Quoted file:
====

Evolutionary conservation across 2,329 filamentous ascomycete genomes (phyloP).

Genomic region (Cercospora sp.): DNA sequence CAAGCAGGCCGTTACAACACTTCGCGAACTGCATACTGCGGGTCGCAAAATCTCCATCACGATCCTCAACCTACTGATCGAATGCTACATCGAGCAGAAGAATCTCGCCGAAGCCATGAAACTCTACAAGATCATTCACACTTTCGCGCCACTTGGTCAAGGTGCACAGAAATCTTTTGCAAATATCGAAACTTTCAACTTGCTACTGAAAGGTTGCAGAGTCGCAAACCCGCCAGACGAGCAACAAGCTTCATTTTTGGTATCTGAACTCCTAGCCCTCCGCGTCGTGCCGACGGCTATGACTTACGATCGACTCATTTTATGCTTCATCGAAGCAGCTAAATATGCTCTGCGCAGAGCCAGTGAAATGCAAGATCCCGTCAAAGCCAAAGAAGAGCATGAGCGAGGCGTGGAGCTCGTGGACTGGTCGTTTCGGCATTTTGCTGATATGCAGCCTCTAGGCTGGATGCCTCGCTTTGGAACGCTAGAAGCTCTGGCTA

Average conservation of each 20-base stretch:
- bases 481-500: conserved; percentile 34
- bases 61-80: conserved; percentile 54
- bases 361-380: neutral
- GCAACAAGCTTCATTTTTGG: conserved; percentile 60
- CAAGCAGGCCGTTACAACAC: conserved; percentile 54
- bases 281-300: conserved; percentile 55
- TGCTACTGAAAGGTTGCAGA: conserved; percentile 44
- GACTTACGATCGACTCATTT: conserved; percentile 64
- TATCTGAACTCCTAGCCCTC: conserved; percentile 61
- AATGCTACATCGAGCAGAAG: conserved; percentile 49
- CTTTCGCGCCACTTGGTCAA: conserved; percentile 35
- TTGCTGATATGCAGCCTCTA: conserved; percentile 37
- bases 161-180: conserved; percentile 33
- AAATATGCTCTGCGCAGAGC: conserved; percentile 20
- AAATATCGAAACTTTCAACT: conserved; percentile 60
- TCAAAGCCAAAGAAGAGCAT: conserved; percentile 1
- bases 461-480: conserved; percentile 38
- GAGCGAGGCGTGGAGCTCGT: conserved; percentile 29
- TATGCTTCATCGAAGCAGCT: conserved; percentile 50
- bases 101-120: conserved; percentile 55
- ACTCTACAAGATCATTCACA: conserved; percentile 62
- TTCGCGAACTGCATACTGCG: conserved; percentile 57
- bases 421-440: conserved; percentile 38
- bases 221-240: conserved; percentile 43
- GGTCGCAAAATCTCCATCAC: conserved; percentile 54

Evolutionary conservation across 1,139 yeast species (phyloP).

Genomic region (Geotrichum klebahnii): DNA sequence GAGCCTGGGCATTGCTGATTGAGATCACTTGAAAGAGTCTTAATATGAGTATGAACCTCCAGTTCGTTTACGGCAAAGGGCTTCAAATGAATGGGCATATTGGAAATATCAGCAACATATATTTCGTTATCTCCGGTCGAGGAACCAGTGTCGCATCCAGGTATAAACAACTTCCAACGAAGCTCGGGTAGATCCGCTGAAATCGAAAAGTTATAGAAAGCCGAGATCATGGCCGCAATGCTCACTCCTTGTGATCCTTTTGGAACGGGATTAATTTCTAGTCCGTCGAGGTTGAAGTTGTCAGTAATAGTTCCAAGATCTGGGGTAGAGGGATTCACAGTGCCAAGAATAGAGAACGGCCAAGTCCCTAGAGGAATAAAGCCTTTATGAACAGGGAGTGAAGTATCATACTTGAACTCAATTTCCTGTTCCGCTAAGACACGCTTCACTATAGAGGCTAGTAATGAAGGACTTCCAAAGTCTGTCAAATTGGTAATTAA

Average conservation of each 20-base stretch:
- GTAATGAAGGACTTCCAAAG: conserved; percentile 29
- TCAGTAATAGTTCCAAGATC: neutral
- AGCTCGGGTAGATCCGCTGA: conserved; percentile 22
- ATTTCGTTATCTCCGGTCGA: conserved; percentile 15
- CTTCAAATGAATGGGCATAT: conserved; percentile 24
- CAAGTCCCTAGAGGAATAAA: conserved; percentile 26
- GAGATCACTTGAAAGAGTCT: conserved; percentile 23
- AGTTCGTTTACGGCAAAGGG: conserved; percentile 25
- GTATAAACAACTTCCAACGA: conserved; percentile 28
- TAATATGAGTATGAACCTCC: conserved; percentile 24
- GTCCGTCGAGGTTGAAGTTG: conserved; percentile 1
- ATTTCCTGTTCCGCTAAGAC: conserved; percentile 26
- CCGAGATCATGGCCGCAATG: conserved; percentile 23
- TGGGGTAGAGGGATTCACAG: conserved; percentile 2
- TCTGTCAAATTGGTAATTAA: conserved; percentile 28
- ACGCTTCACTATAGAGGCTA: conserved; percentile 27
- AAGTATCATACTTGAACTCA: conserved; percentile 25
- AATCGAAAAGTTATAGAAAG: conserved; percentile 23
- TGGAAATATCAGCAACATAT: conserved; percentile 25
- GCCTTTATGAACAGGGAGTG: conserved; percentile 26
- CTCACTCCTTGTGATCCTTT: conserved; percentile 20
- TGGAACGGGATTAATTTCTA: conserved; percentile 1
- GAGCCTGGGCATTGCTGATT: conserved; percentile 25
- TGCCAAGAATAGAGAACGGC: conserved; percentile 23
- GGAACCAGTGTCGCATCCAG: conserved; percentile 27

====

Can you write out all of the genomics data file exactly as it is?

Evolutionary conservation across 2,329 filamentous ascomycete genomes (phyloP).

Genomic region (Cercospora sp.): DNA sequence CAAGCAGGCCGTTACAACACTTCGCGAACTGCATACTGCGGGTCGCAAAATCTCCATCACGATCCTCAACCTACTGATCGAATGCTACATCGAGCAGAAGAATCTCGCCGAAGCCATGAAACTCTACAAGATCATTCACACTTTCGCGCCACTTGGTCAAGGTGCACAGAAATCTTTTGCAAATATCGAAACTTTCAACTTGCTACTGAAAGGTTGCAGAGTCGCAAACCCGCCAGACGAGCAACAAGCTTCATTTTTGGTATCTGAACTCCTAGCCCTCCGCGTCGTGCCGACGGCTATGACTTACGATCGACTCATTTTATGCTTCATCGAAGCAGCTAAATATGCTCTGCGCAGAGCCAGTGAAATGCAAGATCCCGTCAAAGCCAAAGAAGAGCATGAGCGAGGCGTGGAGCTCGTGGACTGGTCGTTTCGGCATTTTGCTGATATGCAGCCTCTAGGCTGGATGCCTCGCTTTGGAACGCTAGAAGCTCTGGCTA

Average conservation of each 20-base stretch:
- bases 481-500: conserved; percentile 34
- bases 61-80: conserved; percentile 54
- bases 361-380: neutral
- GCAACAAGCTTCATTTTTGG: conserved; percentile 60
- CAAGCAGGCCGTTACAACAC: conserved; percentile 54
- bases 281-300: conserved; percentile 55
- TGCTACTGAAAGGTTGCAGA: conserved; percentile 44
- GACTTACGATCGACTCATTT: conserved; percentile 64
- TATCTGAACTCCTAGCCCTC: conserved; percentile 61
- AATGCTACATCGAGCAGAAG: conserved; percentile 49
- CTTTCGCGCCACTTGGTCAA: conserved; percentile 35
- TTGCTGATATGCAGCCTCTA: conserved; percentile 37
- bases 161-180: conserved; percentile 33
- AAATATGCTCTGCGCAGAGC: conserved; percentile 20
- AAATATCGAAACTTTCAACT: conserved; percentile 60
- TCAAAGCCAAAGAAGAGCAT: conserved; percentile 1
- bases 461-480: conserved; percentile 38
- GAGCGAGGCGTGGAGCTCGT: conserved; percentile 29
- TATGCTTCATCGAAGCAGCT: conserved; percentile 50
- bases 101-120: conserved; percentile 55
- ACTCTACAAGATCATTCACA: conserved; percentile 62
- TTCGCGAACTGCATACTGCG: conserved; percentile 57
- bases 421-440: conserved; percentile 38
- bases 221-240: conserved; percentile 43
- GGTCGCAAAATCTCCATCAC: conserved; percentile 54

Evolutionary conservation across 1,139 yeast species (phyloP).

Genomic region (Geotrichum klebahnii): DNA sequence GAGCCTGGGCATTGCTGATTGAGATCACTTGAAAGAGTCTTAATATGAGTATGAACCTCCAGTTCGTTTACGGCAAAGGGCTTCAAATGAATGGGCATATTGGAAATATCAGCAACATATATTTCGTTATCTCCGGTCGAGGAACCAGTGTCGCATCCAGGTATAAACAACTTCCAACGAAGCTCGGGTAGATCCGCTGAAATCGAAAAGTTATAGAAAGCCGAGATCATGGCCGCAATGCTCACTCCTTGTGATCCTTTTGGAACGGGATTAATTTCTAGTCCGTCGAGGTTGAAGTTGTCAGTAATAGTTCCAAGATCTGGGGTAGAGGGATTCACAGTGCCAAGAATAGAGAACGGCCAAGTCCCTAGAGGAATAAAGCCTTTATGAACAGGGAGTGAAGTATCATACTTGAACTCAATTTCCTGTTCCGCTAAGACACGCTTCACTATAGAGGCTAGTAATGAAGGACTTCCAAAGTCTGTCAAATTGGTAATTAA

Average conservation of each 20-base stretch:
- GTAATGAAGGACTTCCAAAG: conserved; percentile 29
- TCAGTAATAGTTCCAAGATC: neutral
- AGCTCGGGTAGATCCGCTGA: conserved; percentile 22
- ATTTCGTTATCTCCGGTCGA: conserved; percentile 15
- CTTCAAATGAATGGGCATAT: conserved; percentile 24
- CAAGTCCCTAGAGGAATAAA: conserved; percentile 26
- GAGATCACTTGAAAGAGTCT: conserved; percentile 23
- AGTTCGTTTACGGCAAAGGG: conserved; percentile 25
- GTATAAACAACTTCCAACGA: conserved; percentile 28
- TAATATGAGTATGAACCTCC: conserved; percentile 24
- GTCCGTCGAGGTTGAAGTTG: conserved; percentile 1
- ATTTCCTGTTCCGCTAAGAC: conserved; percentile 26
- CCGAGATCATGGCCGCAATG: conserved; percentile 23
- TGGGGTAGAGGGATTCACAG: conserved; percentile 2
- TCTGTCAAATTGGTAATTAA: conserved; percentile 28
- ACGCTTCACTATAGAGGCTA: conserved; percentile 27
- AAGTATCATACTTGAACTCA: conserved; percentile 25
- AATCGAAAAGTTATAGAAAG: conserved; percentile 23
- TGGAAATATCAGCAACATAT: conserved; percentile 25
- GCCTTTATGAACAGGGAGTG: conserved; percentile 26
- CTCACTCCTTGTGATCCTTT: conserved; percentile 20
- TGGAACGGGATTAATTTCTA: conserved; percentile 1
- GAGCCTGGGCATTGCTGATT: conserved; percentile 25
- TGCCAAGAATAGAGAACGGC: conserved; percentile 23
- GGAACCAGTGTCGCATCCAG: conserved; percentile 27